What is nephrotic syndrome?

Nephrotic syndrome is defined as the combination of significant protein loss in the urine, high serum cholesterol, low serum albumin (serum is the fluid portion of the blood), edema (swelling), or other abnormal accumulation of fluid. Patients with nephrotic syndrome have high blood pressure and may develop abnormal blood clots, resulting in a variety of signs associated with blocked blood vessels, or edema, especially of the legs or abdomen.

How is glomerulonephritis diagnosed?

In most cases, urine tests are sufficient to presumptively diagnose the presence of glomerular disease. Significant proteinuria (protein loss in the urine) is typically found on a routine urinalysis. Often the urine will also contain hyaline casts, which are proteins that are in the shape of the renal tubules, indicating damage to those structures. A urine culture is helpful to eliminate bladder infection as a cause of proteinuria. A test called a urine protein to creatinine ratio (UPC) can be performed on the urine sample to determine the actual amount of protein loss.

Other tests that are necessary to complete the diagnostic workup include:

  • complete blood count (CBC) to identify anemia, inflammation, infection, or low platelet count 
  • serum chemistry tests to identify low blood protein concentration and high blood cholesterol concentration
  • blood pressure measurement to identify systemic hypertension 
  • radiographs (X-rays) or ultrasound of the kidneys to search for obvious masses or abnormal kidney shape and size
  • kidney biopsy to identify glomerulonephritis conclusively and to differentiate it from amyloidosis, which is another kidney disease affecting the glomeruli

To summarize, there are many tests required to diagnose glomerulonephritis accurately, and it can take several days to a few weeks to complete the necessary diagnostic workup.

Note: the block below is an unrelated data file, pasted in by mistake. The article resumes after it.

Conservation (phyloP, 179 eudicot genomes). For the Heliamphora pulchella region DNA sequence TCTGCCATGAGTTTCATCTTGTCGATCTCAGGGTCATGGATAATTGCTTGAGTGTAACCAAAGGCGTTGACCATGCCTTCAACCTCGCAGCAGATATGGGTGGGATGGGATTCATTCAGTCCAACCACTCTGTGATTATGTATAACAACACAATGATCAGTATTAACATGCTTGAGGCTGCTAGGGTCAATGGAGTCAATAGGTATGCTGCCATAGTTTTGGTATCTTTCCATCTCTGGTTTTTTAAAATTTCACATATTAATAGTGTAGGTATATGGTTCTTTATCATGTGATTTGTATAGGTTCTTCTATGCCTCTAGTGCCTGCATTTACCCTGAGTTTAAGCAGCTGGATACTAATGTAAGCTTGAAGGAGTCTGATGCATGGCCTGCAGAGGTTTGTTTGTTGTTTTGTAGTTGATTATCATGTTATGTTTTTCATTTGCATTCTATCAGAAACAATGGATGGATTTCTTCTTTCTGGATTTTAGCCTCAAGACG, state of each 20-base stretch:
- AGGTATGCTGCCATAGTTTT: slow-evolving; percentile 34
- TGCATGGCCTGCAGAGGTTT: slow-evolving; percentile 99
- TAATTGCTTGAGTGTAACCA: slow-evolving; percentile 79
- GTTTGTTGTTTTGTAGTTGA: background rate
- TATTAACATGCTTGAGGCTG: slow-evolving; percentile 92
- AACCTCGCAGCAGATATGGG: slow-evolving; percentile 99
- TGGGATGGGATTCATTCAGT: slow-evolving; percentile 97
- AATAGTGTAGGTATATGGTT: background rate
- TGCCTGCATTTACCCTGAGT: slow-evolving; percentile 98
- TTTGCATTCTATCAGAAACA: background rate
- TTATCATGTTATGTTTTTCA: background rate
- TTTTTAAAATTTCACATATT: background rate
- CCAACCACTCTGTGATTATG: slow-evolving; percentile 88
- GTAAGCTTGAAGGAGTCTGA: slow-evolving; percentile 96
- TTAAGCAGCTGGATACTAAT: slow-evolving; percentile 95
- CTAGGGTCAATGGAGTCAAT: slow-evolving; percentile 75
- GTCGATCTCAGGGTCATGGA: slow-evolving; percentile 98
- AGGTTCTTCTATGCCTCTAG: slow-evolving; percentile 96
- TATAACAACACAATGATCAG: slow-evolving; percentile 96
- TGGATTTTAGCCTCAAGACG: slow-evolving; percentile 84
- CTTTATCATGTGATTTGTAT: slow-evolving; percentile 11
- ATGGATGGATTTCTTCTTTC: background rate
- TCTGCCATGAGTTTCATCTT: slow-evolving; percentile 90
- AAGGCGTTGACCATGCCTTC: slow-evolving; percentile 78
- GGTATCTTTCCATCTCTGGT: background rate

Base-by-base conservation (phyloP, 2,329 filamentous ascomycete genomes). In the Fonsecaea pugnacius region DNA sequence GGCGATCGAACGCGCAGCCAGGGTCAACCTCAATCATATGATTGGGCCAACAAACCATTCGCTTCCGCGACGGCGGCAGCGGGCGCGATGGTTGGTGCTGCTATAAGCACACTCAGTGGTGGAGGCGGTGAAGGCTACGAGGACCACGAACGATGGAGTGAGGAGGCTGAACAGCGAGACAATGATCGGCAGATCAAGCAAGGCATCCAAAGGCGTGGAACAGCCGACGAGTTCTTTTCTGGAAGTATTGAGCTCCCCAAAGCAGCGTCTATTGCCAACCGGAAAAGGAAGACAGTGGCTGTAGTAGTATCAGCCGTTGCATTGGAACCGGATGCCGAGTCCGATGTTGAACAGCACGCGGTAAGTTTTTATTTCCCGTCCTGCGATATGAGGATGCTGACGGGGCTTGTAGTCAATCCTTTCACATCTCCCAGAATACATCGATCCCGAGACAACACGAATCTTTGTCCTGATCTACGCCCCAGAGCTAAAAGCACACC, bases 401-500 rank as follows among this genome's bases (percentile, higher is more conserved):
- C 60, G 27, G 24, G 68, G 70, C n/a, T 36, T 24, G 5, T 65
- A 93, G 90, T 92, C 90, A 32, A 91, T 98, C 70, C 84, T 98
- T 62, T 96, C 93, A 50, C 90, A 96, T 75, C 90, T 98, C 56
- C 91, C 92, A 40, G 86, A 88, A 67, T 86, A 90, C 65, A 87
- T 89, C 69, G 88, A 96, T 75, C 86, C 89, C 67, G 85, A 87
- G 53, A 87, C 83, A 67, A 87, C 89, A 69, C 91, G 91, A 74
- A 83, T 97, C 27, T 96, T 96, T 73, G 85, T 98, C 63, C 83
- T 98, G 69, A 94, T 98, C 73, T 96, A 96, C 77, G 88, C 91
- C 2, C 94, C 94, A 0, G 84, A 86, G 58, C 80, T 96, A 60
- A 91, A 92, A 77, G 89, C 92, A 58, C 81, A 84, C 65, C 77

How is glomerulonephritis treated?

"The ideal treatment for glomerulonephritis is determined by identifying the underlying infectious, inflammatory, or cancerous disease..."

The ideal treatment for glomerulonephritis is determined by identifying the underlying infectious, inflammatory, or cancerous disease that is causing the immune system to create the immune complexes that are being trapped in the glomeruli. Unfortunately, in as many as 75% to 80% of the cases with glomerulonephritis, no underlying disease process can be identified or, if one can be identified, it cannot be cured. Your veterinarian will recommend the best treatment plan for your cat.

Some of the prescribed treatments for glomerulonephritis may include:

  • immunosuppressive drugs to suppress the immune complex formation
  • a very low dose of aspirin to prevent clotting within the glomeruli
  • omega-3 fatty acid supplementation to help reduce the inflammatory response and prevent clotting
  • specialized diets may be used in some instances (low protein, low phosphorus diets should be fed to pets in kidney failure; low sodium diets should be fed to pets with hypertension)
  • angiotensin-converting enzyme (ACE) inhibitors, such as enalapril (Enacard®) and benazepril (Fortekor®), or angiotensin receptor blockers such as telmisartan (Semintra®) to minimize protein loss in the urine and to help control blood pressure
  • blood pressure medications, such as amlodipine (Norvasc®) or telmisartan, to control high blood pressure

What is the prognosis for glomerulonephritis?

The prognosis for glomerulonephritis is based on your cat's specific condition and severity. In general, this is a potentially serious condition requiring extensive diagnostic testing and treatments. Your veterinarian will discuss a diagnostic and treatment plan for your cat to help you manage this serious condition.